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Past and Present

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The History of the Gladioli Festival


“It is the purpose of the South Florida Gladioli Festival and Fair Association, Inc., through its officers and board of directors to exhibit, develop and further the agricultural, horticultural
 and other resources of south Florida, and in connection therewith through displaying, advertising and other media, to present to the people of south Florida, and the world in general, the many and varied advantages to be had and enjoyed in this section of the Sunshine State.” 

– a 1948 Delray News article featured the original mission of the Gladiola Festival

 

A Gladiola Queen

 

Long before the Delray Affair in its current form came to dominate Atlantic Avenue, the Gladiola Festival had a successful 8-year run as Palm Beach County’s feature attraction.

After a long depression beginning in Florida during 1926 and the difficult years of World War II during the 1940s, the people of Delray Beach decided to have a big festival and fair to celebrate and promote the gladiolus farming business. From 1947 through 1953, the festival welcomed movie stars like Vera Ellen to West Atlantic Avenue. It was a modern day fair, with special exhibits and farm animals. Local builders brought miniature homes to showcase their projected developments, cars were given away, and there were even regatta races on Lake Ida. The Gladiolus Festival Parade was the biggest event in town, with lavish, flower covered floats and the crowning of Gladioli Queens.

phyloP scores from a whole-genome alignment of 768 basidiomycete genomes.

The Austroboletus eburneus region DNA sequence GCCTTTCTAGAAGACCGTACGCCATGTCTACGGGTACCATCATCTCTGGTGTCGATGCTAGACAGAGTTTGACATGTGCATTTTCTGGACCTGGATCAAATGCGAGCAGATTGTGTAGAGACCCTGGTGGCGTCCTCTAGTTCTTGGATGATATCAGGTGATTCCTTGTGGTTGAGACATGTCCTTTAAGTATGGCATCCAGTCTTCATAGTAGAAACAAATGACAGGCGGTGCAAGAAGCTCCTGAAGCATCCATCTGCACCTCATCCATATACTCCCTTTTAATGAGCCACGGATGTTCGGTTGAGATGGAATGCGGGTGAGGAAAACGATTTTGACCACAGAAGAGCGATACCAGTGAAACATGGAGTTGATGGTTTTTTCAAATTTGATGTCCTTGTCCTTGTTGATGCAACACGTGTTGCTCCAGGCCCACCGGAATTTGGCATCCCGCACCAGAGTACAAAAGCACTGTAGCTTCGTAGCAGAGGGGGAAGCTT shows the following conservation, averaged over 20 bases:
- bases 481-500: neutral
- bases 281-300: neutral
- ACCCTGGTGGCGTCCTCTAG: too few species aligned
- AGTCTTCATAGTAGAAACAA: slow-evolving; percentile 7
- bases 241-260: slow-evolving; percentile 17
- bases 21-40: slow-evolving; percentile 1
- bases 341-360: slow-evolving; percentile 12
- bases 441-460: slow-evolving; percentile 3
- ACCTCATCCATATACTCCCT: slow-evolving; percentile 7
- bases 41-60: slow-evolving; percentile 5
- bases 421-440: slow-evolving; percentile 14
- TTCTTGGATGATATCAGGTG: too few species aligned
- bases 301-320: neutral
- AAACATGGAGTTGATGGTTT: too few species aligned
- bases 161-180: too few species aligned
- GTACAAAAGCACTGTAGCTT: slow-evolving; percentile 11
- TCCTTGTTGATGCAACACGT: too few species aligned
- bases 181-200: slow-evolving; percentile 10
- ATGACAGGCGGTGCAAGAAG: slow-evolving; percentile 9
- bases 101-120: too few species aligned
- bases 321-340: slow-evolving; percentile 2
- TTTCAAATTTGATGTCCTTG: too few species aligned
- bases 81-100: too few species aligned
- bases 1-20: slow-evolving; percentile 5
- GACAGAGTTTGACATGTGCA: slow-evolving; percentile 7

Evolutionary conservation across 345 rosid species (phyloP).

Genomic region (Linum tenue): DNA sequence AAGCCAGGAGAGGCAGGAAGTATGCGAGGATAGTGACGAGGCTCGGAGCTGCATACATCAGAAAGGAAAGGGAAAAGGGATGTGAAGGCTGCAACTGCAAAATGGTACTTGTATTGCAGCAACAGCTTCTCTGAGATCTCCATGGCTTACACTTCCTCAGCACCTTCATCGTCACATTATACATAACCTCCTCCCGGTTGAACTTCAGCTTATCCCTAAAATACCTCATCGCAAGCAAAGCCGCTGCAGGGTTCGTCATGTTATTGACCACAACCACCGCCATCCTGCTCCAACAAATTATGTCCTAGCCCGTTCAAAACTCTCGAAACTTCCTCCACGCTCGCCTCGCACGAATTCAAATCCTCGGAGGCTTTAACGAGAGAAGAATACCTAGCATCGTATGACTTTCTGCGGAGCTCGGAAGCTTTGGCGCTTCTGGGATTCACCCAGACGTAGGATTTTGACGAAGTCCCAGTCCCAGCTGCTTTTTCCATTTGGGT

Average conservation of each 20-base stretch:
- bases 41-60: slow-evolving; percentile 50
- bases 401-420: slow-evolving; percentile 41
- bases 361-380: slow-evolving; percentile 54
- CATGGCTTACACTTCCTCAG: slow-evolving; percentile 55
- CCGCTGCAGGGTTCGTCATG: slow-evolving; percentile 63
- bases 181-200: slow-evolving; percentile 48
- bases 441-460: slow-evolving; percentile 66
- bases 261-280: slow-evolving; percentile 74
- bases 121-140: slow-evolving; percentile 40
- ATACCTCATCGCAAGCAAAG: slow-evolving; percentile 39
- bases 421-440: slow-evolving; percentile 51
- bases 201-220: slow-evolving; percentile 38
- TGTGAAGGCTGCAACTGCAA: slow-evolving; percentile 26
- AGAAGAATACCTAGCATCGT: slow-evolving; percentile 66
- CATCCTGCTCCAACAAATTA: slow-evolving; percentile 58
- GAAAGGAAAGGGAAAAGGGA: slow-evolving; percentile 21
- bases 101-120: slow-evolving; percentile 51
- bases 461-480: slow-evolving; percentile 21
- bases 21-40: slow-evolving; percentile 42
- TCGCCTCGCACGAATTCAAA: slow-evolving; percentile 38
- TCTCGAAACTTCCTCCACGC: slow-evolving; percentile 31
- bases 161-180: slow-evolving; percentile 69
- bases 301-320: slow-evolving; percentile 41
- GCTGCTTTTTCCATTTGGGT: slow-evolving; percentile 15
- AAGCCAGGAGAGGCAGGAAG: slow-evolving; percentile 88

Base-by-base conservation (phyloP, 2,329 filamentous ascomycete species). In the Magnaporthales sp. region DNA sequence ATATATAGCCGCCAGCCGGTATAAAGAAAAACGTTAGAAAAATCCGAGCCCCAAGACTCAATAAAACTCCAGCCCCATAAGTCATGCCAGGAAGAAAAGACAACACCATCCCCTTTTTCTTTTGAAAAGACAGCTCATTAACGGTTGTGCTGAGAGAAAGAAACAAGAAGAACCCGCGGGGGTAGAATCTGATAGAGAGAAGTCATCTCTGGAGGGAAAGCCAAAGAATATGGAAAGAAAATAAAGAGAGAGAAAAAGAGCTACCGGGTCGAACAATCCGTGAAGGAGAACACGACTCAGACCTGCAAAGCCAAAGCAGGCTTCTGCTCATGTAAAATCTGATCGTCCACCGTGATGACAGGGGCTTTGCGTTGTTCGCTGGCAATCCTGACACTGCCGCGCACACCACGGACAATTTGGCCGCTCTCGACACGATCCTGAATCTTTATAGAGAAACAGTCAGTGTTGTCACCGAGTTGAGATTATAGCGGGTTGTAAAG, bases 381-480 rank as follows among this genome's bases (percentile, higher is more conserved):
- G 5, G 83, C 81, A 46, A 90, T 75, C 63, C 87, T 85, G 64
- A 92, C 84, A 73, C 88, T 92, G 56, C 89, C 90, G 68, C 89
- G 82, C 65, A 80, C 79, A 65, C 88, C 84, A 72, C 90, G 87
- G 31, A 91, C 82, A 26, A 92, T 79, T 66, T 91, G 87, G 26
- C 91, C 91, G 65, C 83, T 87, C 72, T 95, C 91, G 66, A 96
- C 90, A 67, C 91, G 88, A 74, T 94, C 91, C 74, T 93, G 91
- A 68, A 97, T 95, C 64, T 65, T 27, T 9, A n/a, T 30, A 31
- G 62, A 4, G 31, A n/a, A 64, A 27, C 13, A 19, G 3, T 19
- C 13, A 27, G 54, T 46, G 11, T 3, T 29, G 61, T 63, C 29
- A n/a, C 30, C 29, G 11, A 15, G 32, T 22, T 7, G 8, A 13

The main attraction, however, were the Gladiolas, brightly colored flowering plants from Africa. The gladiolus growing business began in 1939 and the 1940s and 1950s were the heyday for farming. Centered between Boynton Beach and Delray Beach, there were at least 11 nurseries growing 14 varieties of gladioli, making Palm Beach County the leading source for the popular flowers. By 1950, Delray producers were shipping out 2 million gladiola bundles and paying $500,000 in annual wages. Delray Beach became the leading grower of Gladiolus flowers in the US, with more than 13 Gladiolus growers, contributing to a more than a $1 million-a-year industry. An area totaling 1,600 acres was under cultivation, producing varieties such as the salmon-colored Picardy, the magenta Paul Rubens, the delicate pink Rose Van Lima, the Morning Kiss and the Snow Princess.

The current Delray Affair has evolved into a multi-faceted extravaganza. Development in the city’s western reaches, combined with a shift in farming from flowers to vegetables, turned the Gladioli Festival into a small Agricultural Expo. In 1962, community leaders organized a committee that wanted to expand it to include arts and crafts. “The Delray Affair” was chosen as the name of the bigger event. The committee was money-minded, too. By scheduling the festival later in the year, they could effectively extend the tourist season by tempting snowbirds to postpone their homeward migration until after Easter, and extend the tradition of commerce, frivolity and flowers, culture.

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